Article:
A Solar Farm for Owens Lake

The LATimes recently published a story about a possible new use of the Owens Lake Playa – a 616 acre solar power plant. The Owens Lake Playa is a place that I care about and have dedicated a significant amount of time researching and writing about.

Owens Lake seen from Horseshoe Meadow Road

Here is the Op-Ed I submitted to the LATimes to support the project:

It is important to remember that the Owens Lake Playa is an artificial landscape created by the growth of Los Angeles. While the entire Owens Valley is a sublime landscape, it is not a pristine wilderness. As such, the Owens Valley is an ideal location for locating a large concentrating solar energy facility, especially because the transmission capacity already exists and the potential benefit of further reducing the PM10 dust emissions off the Playa.

Owens Lake Playa is already an industrialized landscape. On the east, there is the massive court mandated DWP Dust Mitigation project, and to the west is US Borax’s trona mine. All around the lake and in the adjacent mountains are relics of historical mining activity. In this context, a large field of mirrors (taking up less then 1% of the Playa) is more appropriate then out in the Mojave Desert where that fragile ecology would be negatively impacted by a project of similar size. The current Playa ecology of brine flies, Plovers, and migrating water fowl can easily adapt to a solar farm, while the high and low deserts would be deeply scarred and damaged.

There are a few issues that need study before the project can move forward: how much water is really required (including the washing the mirrors), what is the impact of the dust on the mirrors and other equipment, and what sorts of foundations will be required to support the mirrors and turbines on the tectonically active mud flats of the Playa, to name a few. The only negative drawback of sitting a solar plant at the bottom of the ‘Deepest Valley’ are the afternoons shadows of the Sierra’s that will limit energy production during the hours of peak demand in late afternoon. Care should also be taken to avoid the ecological productive areas of the Lake including the Owens River Delta and the myriad of spring fed wetlands.

There are always tradeoffs in sitting large infrastructure projects such as a solar power station. The Owens Lake Playa is one of the best sites for developing California’s solar energy capacity in that it minimizes the compromises and negative environmental impacts.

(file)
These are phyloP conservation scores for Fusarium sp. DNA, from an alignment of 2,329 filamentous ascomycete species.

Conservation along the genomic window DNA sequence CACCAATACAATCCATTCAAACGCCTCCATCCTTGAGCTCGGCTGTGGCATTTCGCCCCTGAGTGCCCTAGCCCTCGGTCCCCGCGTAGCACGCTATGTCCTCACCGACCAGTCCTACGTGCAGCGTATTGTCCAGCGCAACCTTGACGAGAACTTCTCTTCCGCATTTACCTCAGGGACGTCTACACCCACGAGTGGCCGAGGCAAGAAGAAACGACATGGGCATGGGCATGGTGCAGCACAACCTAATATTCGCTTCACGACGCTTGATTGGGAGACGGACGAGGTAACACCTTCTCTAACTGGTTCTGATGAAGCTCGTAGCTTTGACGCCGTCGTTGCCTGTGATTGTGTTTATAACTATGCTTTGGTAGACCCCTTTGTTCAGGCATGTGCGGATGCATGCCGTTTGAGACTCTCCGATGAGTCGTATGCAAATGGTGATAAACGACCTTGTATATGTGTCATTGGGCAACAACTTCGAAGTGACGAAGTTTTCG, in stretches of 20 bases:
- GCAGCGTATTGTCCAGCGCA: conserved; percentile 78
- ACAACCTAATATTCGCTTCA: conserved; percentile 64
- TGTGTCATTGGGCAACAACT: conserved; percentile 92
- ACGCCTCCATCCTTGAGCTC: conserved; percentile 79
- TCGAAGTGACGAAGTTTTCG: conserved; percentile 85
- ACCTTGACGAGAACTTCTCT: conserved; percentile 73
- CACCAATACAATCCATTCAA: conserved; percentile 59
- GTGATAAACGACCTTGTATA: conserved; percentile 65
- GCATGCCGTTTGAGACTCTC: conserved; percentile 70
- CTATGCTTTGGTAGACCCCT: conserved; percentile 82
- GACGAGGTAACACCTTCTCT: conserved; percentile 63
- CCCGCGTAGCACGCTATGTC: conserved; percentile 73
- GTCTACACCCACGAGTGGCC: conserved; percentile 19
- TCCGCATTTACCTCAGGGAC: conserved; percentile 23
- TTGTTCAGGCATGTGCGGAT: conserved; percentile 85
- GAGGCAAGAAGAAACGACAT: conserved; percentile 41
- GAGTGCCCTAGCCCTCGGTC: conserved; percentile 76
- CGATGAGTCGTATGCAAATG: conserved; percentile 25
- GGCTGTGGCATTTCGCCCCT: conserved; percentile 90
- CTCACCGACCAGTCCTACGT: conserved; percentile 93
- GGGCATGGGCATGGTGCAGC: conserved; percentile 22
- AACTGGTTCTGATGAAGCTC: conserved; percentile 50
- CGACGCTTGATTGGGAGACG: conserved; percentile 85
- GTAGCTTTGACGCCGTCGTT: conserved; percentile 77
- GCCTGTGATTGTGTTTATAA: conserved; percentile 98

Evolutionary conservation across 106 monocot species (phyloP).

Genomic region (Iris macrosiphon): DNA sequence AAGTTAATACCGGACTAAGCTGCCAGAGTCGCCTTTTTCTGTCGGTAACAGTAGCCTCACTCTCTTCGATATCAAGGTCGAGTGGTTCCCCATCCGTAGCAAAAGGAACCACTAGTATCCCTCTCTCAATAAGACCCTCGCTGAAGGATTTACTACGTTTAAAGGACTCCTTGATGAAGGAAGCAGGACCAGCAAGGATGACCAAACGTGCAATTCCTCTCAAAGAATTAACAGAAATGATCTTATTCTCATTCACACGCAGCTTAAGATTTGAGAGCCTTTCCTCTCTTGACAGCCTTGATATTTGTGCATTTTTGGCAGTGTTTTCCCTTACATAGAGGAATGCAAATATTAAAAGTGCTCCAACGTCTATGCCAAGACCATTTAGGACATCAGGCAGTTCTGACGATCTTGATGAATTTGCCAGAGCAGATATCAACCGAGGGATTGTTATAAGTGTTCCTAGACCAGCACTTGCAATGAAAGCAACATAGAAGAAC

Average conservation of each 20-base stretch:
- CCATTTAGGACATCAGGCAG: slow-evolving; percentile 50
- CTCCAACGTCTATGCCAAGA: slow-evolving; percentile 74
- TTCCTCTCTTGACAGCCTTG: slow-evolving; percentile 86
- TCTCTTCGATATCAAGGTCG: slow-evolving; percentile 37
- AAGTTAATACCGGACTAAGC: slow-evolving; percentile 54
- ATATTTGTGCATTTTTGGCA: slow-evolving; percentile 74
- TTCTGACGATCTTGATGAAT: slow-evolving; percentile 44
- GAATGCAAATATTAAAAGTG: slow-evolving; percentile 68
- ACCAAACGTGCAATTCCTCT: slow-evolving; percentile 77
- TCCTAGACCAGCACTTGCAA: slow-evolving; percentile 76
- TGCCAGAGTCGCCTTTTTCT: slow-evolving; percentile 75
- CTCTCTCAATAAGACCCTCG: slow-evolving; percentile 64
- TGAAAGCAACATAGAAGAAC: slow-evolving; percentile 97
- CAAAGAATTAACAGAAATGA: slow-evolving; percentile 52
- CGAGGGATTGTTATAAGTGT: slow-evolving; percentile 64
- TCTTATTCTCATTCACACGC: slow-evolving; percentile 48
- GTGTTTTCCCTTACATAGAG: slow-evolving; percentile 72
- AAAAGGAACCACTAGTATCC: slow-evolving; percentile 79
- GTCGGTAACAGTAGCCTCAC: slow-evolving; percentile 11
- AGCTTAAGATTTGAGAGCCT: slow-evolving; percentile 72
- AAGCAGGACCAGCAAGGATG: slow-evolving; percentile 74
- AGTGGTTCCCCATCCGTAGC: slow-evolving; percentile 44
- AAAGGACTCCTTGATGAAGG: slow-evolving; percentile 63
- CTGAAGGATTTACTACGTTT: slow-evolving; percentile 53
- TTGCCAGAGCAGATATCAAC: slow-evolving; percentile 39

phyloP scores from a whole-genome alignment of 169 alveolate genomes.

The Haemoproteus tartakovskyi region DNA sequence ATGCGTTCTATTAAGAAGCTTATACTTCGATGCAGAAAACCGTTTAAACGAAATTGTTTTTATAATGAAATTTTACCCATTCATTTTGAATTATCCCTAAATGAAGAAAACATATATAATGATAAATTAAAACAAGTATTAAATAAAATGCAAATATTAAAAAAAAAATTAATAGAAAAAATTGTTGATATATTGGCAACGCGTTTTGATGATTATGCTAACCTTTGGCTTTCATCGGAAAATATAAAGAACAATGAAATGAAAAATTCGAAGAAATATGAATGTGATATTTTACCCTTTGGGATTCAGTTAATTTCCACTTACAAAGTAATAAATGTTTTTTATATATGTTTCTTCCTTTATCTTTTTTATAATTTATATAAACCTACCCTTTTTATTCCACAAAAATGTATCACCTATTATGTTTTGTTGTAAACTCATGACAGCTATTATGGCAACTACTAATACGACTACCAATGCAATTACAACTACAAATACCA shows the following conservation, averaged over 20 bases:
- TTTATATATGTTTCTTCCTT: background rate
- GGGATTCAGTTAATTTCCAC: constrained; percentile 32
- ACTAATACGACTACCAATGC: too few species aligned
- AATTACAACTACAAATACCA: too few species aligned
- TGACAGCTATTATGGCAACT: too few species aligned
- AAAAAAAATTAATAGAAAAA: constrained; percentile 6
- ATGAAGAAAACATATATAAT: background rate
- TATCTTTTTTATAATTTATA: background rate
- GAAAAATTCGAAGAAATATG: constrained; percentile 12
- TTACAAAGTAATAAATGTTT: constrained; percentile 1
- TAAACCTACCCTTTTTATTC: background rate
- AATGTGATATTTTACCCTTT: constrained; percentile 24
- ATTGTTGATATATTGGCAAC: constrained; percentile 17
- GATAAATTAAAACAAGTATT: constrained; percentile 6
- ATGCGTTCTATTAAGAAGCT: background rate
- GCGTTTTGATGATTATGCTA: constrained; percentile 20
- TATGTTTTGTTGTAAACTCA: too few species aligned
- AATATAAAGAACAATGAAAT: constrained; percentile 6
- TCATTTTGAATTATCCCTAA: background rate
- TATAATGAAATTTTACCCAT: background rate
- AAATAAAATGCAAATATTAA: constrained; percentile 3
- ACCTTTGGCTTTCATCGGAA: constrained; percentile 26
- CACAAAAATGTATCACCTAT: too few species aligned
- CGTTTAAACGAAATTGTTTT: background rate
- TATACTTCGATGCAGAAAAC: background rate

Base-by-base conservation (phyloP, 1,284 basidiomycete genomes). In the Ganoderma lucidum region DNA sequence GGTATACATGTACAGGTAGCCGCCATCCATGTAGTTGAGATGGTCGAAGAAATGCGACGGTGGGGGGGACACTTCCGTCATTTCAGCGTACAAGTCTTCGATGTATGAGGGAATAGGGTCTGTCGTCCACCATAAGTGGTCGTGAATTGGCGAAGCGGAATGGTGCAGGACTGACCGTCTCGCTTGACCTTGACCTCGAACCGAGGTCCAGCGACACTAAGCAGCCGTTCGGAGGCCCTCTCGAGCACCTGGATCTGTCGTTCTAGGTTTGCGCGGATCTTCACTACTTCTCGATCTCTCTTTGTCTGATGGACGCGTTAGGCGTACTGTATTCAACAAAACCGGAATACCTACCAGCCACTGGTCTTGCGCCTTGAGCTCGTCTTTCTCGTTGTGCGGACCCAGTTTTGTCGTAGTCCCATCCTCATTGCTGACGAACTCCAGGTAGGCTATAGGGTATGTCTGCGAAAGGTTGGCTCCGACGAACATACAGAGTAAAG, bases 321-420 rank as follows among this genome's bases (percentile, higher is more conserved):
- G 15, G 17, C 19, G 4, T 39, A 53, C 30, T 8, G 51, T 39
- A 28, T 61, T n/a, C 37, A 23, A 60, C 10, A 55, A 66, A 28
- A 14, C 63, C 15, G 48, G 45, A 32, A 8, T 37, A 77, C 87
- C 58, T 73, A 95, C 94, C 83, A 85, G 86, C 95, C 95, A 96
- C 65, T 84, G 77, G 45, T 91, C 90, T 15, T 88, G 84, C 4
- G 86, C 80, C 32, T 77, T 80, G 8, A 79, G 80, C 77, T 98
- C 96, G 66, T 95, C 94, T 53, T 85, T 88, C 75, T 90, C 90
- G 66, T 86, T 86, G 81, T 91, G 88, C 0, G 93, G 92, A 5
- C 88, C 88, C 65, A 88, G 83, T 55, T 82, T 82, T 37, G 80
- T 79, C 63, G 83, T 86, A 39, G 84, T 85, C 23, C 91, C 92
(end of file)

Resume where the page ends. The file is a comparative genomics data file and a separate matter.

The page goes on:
Dust control 'bubblers' on Owens Lake

Halobacteria tinting the Owens Lake brine red

An image from my 2005 Masters thesis to restore Owens Lake

[Update: More LAtimes stories about the Owens Lake Solar Farm plans, 12/18/2009 & 2/1/2010]

Creative Commons License
by Barry Lehrman and is licensed under a Creative Commons Attribution-Noncommercial-Share Alike 3.0 United States License.

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3 thoughts on “A Solar Farm for Owens Lake

  1. while my initial reaction to the solar farm proposal was gung-ho approval, I’m starting to have some doubts about the viability of the such a project.

    First, there are daunting geotechnical issues to building out on the playa as witnessed in the efforts to deploy the dust control system.

    second, (though maybe the most salient legal issue) is protecting the snowy plover’s nesting habitat. Significant effort was expended during the engineering of the dust control system to avoid creating perches for predatory birds around the plover. So every pump enclosure, power line tower, stand pipe, and vertical element was studied and designed to prevent ravens and raptors from using them to raid the plover nests. Somewhere in the technical documentation for the MOA there is a height limit. A solar farm will certainly create perches for the opportunistic predators that will then impact the nests of the plover.

    Third, the playa can and does flood – so what elevation will they set the panels to avoid being inundated?

    Forth, the playa is and still will be a dusty place even with the dust control system – keeping the panels clean will take lots of clean non-salinated water. There are two sources of water out on the playa – the aqueduct and ground water. On the Keeler side, the water is non-potable because of arsenic – this may or may not be usable for washing panels.

  2. Pingback: solar owens lake – mammoth // building nothing out of something

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